Exeter Dissenters Graveyard Trust has announced today that the Graveyard in Magdalen Street has been bought by the group.
The land was previously owned by Nick Sprague, chief executive of processed fruit company, Cobell & Frobishers Juices, who bought the graveyard off Magdalen Street for £20,000 some five years ago.
Mr Sprague wanted to use the site for social housing after the Unitarian Church sold the land for use by local residents in need but in pre-planning meetings Exeter City Council was opposed.
The trust - a charitable organisation which has been formed for the sole purpose of researching, recording and restoring this important historic site – have acknowledged the generosity both of Mr Sprague in selling the site at considerably below open market value and of the anonymous donor who funded the purchase.
In the period from 1747 to 1853 at least 1300 Dissenters - Protestants who dissented from the strictures of the Anglican Church - were buried in the small plot on the outskirts of the walled city of Exeter. The site was owned by various Church groups until the 1980s when it passed into private ownership. Over the intervening years the site has fallen into neglect and disrepair.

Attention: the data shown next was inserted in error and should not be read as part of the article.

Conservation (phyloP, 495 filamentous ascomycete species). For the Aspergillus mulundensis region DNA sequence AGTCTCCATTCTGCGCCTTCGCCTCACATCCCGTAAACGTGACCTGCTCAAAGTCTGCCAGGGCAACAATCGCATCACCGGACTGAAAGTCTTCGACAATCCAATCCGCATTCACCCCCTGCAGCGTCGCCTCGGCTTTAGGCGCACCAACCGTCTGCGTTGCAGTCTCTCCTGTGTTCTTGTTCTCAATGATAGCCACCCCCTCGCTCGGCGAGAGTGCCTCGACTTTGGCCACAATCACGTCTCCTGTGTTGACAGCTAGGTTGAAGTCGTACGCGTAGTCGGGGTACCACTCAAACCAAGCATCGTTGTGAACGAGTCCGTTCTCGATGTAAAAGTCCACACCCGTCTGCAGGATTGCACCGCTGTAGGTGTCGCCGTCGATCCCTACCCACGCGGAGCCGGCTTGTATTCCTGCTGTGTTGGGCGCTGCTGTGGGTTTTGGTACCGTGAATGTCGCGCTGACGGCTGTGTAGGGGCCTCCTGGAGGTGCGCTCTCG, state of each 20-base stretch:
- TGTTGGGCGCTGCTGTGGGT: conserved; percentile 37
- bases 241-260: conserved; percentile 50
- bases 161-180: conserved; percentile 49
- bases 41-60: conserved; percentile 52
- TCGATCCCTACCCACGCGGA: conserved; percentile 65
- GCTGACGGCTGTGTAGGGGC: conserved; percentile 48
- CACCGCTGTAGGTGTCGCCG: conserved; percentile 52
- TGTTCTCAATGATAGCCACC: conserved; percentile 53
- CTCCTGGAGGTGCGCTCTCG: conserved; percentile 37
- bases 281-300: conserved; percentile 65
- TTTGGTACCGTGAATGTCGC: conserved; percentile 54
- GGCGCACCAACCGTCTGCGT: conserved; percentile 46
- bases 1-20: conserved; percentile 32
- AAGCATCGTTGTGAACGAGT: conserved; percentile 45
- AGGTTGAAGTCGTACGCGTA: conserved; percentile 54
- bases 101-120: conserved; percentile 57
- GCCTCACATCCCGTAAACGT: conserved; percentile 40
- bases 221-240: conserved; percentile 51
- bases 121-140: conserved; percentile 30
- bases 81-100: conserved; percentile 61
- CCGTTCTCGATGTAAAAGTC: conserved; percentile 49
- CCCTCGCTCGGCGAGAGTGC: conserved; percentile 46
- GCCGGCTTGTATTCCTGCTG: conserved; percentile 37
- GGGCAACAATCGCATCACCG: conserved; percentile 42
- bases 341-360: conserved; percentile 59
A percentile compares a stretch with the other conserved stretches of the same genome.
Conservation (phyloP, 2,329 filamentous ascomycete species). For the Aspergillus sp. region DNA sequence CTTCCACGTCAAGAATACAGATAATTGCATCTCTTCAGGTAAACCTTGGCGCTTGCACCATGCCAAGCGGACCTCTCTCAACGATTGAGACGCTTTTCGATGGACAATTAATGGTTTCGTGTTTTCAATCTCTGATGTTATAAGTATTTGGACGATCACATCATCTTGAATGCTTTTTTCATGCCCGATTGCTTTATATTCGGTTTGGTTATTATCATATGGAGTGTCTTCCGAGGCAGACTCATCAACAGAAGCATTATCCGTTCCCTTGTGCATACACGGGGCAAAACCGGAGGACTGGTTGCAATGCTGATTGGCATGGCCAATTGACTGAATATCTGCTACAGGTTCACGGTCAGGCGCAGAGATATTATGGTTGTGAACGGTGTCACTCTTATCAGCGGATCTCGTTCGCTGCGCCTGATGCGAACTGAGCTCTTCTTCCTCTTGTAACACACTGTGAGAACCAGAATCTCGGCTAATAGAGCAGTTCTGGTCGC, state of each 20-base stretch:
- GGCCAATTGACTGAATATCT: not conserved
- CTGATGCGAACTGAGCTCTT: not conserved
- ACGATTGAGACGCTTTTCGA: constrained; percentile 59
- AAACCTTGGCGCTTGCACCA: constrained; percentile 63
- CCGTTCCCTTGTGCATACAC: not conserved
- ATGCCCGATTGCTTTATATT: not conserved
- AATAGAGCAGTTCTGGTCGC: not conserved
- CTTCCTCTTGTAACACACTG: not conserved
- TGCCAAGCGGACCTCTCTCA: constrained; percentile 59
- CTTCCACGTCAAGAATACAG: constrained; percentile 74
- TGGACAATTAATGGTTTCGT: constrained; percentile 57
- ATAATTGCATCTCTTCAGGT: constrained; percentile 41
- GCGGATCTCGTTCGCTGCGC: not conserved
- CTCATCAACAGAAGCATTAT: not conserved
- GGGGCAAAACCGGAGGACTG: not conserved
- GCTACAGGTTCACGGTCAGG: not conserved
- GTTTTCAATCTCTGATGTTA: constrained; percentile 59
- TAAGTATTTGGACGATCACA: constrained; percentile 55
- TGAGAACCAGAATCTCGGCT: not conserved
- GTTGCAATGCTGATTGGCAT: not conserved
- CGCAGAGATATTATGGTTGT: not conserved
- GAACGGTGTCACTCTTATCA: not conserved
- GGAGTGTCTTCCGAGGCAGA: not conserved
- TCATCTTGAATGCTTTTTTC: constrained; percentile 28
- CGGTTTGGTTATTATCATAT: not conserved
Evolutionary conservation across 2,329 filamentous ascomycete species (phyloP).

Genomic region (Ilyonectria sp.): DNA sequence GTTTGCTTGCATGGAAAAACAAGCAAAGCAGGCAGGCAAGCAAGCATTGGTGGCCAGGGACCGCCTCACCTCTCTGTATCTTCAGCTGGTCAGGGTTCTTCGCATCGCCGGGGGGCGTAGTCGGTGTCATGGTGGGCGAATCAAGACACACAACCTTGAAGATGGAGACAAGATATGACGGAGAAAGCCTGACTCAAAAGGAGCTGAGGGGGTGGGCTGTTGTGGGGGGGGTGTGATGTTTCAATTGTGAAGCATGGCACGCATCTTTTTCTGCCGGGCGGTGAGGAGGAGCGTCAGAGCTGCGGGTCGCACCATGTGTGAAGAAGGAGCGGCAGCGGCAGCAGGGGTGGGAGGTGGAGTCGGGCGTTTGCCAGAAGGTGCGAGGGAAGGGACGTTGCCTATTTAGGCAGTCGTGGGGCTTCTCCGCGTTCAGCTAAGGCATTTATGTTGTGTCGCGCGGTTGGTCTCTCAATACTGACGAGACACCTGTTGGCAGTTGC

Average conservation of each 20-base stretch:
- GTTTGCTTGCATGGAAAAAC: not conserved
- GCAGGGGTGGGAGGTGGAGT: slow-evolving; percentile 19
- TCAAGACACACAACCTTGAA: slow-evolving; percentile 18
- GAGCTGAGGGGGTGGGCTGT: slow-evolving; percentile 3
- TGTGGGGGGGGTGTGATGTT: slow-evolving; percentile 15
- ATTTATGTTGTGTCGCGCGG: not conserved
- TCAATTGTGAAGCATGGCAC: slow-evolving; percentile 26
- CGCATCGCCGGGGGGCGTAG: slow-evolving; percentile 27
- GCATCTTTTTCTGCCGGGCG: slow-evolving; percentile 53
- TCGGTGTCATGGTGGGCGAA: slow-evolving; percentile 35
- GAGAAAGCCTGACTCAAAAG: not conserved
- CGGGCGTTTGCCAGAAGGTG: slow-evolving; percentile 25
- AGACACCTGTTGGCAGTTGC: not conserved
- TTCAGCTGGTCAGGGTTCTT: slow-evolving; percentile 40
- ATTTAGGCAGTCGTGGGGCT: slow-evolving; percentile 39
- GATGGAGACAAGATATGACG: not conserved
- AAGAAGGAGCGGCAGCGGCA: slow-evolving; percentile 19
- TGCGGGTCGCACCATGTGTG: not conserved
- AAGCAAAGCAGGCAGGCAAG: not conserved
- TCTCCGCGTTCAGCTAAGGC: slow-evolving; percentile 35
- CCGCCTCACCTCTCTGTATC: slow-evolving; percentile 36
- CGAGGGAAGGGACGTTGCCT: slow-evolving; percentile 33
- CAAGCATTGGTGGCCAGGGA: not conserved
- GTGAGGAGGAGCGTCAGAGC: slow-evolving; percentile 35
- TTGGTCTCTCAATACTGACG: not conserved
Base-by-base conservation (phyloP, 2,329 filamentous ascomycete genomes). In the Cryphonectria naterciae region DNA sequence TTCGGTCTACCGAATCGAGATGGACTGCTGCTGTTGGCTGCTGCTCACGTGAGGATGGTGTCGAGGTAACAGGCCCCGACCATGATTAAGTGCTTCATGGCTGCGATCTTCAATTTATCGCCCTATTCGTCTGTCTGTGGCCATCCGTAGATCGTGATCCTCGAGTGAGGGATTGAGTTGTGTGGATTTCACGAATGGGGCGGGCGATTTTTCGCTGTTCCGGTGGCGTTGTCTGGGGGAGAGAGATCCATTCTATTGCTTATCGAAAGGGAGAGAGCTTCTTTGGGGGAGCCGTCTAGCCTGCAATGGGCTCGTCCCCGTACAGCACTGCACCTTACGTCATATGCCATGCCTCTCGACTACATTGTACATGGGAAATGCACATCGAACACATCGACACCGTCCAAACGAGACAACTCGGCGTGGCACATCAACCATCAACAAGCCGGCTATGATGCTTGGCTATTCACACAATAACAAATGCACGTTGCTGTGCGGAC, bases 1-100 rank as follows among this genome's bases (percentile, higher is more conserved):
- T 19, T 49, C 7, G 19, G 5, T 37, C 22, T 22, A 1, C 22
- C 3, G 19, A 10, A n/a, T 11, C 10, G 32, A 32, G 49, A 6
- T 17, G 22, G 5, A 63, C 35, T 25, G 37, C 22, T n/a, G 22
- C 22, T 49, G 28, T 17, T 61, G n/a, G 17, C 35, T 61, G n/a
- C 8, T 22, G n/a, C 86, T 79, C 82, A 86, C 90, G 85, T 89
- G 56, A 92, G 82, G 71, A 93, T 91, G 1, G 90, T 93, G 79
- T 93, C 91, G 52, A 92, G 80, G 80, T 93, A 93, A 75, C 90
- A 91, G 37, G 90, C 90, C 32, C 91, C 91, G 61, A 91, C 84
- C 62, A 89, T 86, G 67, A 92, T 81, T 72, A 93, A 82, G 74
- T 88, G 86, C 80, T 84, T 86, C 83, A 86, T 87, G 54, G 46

The small rectangular graveyard is situated at the junction of Magdalen Street and Bull Meadow Road, Exeter, within the Southernhay and Friars Conservation Area and within the statutory Exeter Area of Archaeological Importance.
The Graveyard has been bought on behalf of Exeter Dissenters Graveyard Trust by Exeter Historic Buildings Trust and will be passed to EDGT as soon as it is formally incorporated.
The next steps will be an archaeological investigation, firstly to remove rubbish, then to find and check the original tombstones and monuments, enabling the site to be restored as an asset to St Leonards and the City. Volunteers will carry out a lot of the investigation work and will create an archive of the history of the site.
The Council for British Archaeology is making a grant of £1,000 for the investigation work and an application has been made for lottery funding. Donations are also coming from private individuals and from St Leonards Neighbourhood Association, Devon Gardens Trust and Exeter Historic Buildings Trust.
A representative for the trust said: “This is a community project and we would welcome volunteers to help – people with no relevant skills will be as welcome as those with previous experience.”
The new Trust has a website, www.edgt.org.uk and can be contacted at email@example.com.